Monday, April 26, 2010

Best Record Store Find

Object Long OOP CD version of The Mandrake Memorial’s 2nd album Medium, from 1969
Discovery Made Fall 2007
Location Wuxtry, N. Decatur Rd., Atlanta, GA
Price $13

The Mandrake Memorial was a psychedelic rock trio out of Philadelphia who recorded three albums from 1969 to 1970. I was introduced to the group after hearing their song Smokescreen from the album Medium while listening to XM radio aboard an airplane some years earlier. The music struck me as something far ahead of its time for 1969, and I remained intrigued. And so it entered my mental list of items to search on subsequent record store visits. But, it was nowhere to be found. Only a select few record store managers had even heard of the group.

What I didn’t know at the time was that the CD version of Medium had only been issued in the early ‘90s on the Sony Collectibles label, and was about as likely to be stocked in most music retail outlets as 12 year old milk at the grocery. I learned the album featured about eight songs, and was wrapped in a comic book -like image of a disjointed hamburger on the front cover. The two buns, the meat and the condiments all separated by empty space, looked as if it had been conceived by Salvador Dali, but painted by an amateur art student.

Eventually I gave in to the online temptation, but results in cyberspace were only hit and miss – an LP version might appear occasionally, but I was really after the CD version. A CD edition might appear perhaps once or twice a year, but always fell well outside my price range – I remember one seller on ebay wanted $250! So, I resigned myself back to retail, and the hope that one would elusively show its face on the day I happened to go shopping. I didn’t consciously give up the retail search, but after months of futility turned into years, other wants made their way up to my mental shortlist, and slowly edged out the elusive Mandrake Memorial collectable.

In the fall of 2007, I spent a day in Atlanta visiting my mom and, since we happened to be in the area, convinced her to let me stop off at Wuxtry. She went into another store in the same shopping center while I started browsing the racks. I was keeping an eye out for a few items, but nothing turned up. The last item I wanted to look for was Patrick Moraz’s The Story of I, so I headed over to the M’s. Wuxtry stocked their discs only by letter, not by pure alphabetical order. So to find Moraz meant having to flip through all the M discs. There were two whole columns of M’s on the shelf, and to go through them all took probably ten minutes. I was nearing the end of the second column, and no sign yet of I. Only three more remained. The disc I was looking for had a dark cover, mostly black with just hints of green glow. I flipped the next and it was a white background, with some splotches of color near the center: red, green, brown. My index finger was already inserted behind it, ready to flip it down, as my reflex was to observe first the color. But my eyes trained in on the white cover for just long enough that it struck me like a clasp of thunder on an otherwise sunny day. Staring back up at me, there it was, after so many failed attempts that it no longer remained in my regular search pattern. The Mandrake Memorial. Medium.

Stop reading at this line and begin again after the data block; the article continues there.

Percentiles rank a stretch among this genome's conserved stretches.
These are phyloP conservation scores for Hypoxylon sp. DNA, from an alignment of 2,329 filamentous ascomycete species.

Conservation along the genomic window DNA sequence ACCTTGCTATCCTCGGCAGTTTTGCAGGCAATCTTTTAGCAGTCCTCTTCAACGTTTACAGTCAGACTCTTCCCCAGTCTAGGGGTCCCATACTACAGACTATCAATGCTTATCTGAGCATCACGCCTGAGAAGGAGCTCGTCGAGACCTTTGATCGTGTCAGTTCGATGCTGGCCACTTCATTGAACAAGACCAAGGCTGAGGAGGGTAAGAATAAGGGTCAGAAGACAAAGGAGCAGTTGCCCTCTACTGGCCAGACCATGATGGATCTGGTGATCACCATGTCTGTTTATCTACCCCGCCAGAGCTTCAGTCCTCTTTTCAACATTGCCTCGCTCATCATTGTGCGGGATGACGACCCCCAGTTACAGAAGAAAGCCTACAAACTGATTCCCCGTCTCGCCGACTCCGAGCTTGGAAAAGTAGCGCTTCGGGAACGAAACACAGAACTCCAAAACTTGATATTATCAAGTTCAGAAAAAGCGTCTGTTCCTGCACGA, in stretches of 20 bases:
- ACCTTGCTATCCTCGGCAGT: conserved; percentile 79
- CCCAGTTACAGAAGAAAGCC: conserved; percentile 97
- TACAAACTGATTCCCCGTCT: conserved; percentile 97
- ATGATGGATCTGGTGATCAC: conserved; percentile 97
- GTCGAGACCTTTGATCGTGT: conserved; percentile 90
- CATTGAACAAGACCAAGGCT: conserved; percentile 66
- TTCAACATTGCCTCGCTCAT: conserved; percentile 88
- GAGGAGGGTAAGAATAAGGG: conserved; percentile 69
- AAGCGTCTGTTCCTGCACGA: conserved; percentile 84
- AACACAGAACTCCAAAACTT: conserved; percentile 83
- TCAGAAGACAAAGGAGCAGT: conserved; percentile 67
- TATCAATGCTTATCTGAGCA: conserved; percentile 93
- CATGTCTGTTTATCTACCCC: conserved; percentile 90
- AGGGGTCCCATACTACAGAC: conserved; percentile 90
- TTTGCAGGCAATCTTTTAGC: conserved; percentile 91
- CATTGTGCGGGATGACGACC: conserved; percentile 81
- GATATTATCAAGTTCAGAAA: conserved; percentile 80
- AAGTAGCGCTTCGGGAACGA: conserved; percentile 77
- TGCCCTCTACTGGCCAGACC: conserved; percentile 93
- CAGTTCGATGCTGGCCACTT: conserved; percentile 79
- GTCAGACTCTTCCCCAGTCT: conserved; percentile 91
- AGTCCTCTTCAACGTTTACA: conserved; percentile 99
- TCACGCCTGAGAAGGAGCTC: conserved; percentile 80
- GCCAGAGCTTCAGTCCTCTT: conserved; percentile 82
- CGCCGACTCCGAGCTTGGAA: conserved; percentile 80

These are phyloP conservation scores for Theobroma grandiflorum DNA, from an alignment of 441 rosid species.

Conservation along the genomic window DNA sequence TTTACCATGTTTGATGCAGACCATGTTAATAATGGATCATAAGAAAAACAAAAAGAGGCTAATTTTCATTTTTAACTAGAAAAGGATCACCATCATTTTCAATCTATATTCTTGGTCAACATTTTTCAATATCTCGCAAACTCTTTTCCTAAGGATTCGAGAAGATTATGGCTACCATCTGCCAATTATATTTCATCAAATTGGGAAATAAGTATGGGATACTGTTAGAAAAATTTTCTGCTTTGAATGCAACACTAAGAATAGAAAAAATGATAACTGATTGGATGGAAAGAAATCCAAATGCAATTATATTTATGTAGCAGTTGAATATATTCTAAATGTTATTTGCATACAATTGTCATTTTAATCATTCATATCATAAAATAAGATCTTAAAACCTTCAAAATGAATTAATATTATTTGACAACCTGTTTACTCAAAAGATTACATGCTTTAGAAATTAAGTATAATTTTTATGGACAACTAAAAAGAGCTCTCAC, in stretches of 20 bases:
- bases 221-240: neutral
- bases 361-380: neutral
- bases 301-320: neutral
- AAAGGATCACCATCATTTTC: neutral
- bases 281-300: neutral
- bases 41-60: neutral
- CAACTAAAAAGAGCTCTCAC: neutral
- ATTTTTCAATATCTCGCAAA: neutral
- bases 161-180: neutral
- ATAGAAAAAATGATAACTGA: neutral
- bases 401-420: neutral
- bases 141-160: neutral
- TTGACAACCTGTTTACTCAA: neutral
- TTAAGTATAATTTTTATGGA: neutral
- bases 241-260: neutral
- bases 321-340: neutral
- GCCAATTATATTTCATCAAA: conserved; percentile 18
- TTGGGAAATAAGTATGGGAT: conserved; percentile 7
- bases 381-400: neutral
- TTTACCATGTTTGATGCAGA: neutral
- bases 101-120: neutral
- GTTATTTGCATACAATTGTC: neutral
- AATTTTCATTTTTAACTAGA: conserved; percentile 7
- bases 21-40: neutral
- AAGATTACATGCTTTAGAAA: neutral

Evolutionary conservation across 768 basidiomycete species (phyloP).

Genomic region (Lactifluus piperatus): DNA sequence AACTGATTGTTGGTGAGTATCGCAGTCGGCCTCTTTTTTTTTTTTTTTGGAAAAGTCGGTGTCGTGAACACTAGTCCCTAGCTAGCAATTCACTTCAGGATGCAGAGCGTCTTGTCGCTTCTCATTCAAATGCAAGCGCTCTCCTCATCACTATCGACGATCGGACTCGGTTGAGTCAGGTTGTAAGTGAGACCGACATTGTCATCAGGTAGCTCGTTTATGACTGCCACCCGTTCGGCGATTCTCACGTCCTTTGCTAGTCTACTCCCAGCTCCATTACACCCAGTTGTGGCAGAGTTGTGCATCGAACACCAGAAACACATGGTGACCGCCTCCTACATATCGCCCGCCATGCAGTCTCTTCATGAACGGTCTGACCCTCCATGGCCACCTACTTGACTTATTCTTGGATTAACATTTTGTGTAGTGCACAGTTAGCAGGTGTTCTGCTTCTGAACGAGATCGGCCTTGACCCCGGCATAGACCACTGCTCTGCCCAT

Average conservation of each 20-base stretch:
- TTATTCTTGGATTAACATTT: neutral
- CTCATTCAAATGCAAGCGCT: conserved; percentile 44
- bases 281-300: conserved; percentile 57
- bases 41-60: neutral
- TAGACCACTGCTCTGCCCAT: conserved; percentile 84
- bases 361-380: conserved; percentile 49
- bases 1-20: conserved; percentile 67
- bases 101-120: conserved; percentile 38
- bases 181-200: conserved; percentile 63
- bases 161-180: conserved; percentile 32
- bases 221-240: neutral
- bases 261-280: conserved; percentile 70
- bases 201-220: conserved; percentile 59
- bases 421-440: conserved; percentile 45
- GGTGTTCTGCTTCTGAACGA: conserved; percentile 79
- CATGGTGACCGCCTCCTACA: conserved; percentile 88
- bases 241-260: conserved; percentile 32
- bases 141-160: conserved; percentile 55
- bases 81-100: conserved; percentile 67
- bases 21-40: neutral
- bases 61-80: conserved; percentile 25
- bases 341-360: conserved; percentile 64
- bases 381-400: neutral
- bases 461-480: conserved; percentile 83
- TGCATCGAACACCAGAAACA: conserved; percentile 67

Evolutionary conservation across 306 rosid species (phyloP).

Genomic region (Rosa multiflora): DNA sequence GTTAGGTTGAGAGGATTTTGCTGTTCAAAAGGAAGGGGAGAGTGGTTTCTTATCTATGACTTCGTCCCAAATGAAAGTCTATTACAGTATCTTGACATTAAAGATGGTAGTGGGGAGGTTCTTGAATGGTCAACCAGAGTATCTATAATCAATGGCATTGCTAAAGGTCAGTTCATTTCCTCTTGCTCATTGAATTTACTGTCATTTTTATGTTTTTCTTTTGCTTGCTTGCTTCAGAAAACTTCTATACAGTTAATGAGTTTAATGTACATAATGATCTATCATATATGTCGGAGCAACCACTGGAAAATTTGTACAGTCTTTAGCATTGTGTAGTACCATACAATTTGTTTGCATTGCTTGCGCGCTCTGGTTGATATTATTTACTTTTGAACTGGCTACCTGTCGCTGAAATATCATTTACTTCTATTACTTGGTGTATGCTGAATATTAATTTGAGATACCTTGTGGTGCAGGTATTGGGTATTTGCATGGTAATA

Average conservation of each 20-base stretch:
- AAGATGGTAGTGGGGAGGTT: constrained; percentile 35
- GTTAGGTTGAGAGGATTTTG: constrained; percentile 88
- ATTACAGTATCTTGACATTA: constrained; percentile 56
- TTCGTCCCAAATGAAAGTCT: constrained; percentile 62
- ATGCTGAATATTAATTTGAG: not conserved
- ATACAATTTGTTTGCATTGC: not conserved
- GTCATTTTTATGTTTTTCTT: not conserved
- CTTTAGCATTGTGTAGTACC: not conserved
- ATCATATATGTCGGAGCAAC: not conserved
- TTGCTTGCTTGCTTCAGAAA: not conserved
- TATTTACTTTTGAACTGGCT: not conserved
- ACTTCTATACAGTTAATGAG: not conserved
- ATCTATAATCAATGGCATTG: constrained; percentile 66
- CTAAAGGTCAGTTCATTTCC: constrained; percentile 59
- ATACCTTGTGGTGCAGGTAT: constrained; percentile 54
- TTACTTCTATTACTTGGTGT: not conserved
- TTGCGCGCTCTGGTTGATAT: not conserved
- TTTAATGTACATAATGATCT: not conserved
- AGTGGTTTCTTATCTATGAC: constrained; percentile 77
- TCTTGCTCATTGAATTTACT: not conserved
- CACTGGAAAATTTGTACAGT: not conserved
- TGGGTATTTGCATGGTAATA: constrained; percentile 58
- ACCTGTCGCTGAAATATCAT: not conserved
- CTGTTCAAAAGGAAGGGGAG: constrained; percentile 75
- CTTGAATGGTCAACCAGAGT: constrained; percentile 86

I blinked to make sure it wasn’t a hallucination. Then my eyes darted back and forth, trying to see if anyone else in the store had seen this treasure. I jerked the disc up and held it firmly and close to my body as I walked over to the cash register. Everything else on the search list was forgotten. The Story of I mattered nothing at that moment.

There was another customer ahead of me at the register. It was an agonizing wait, although in retrospect I’m sure it was less than a minute. And then it was my turn. When I handed the disc over to the clerk, he adjusted his glasses and then he muttered a “hmmph”. He seemed to be familiar with the disc, but I did not want to engage him until the sale was final, and the disc back in my possession. He rang up the price: $13 plus tax.

Not until after he handed it back to me, did I confess my excitement. “You’re not going to believe this, but I’ve actually been looking for this disc for about five years now, and I’ve never seen it in any store anyplace.”

“Well, its funny, because I remember this one, and we’ve had this copy in the store for probably 15, and no one has ever asked about it, or seem to have known anything about it.” The clerk gave it another look. “Mandrake.” And then he exhaled. “Memorial. Never heard of them. You say you’ve heard them before.”

“Not live. Only on the radio once. They were a group in the sixties, and as far as I know, split up long ago.”

“If you say so.”

I headed out the door and turned down the sidewalk to look for my mom. My hand clasped around the plastic case. By the time I finally put it down inside her car, it was damp from sweat. For years, I had searched in vain for the disc. And in the span of only a few moments, by matter of chance, futility had been turned on its head. I was in possession of something more than just a sought after disc. I was in possession of delight.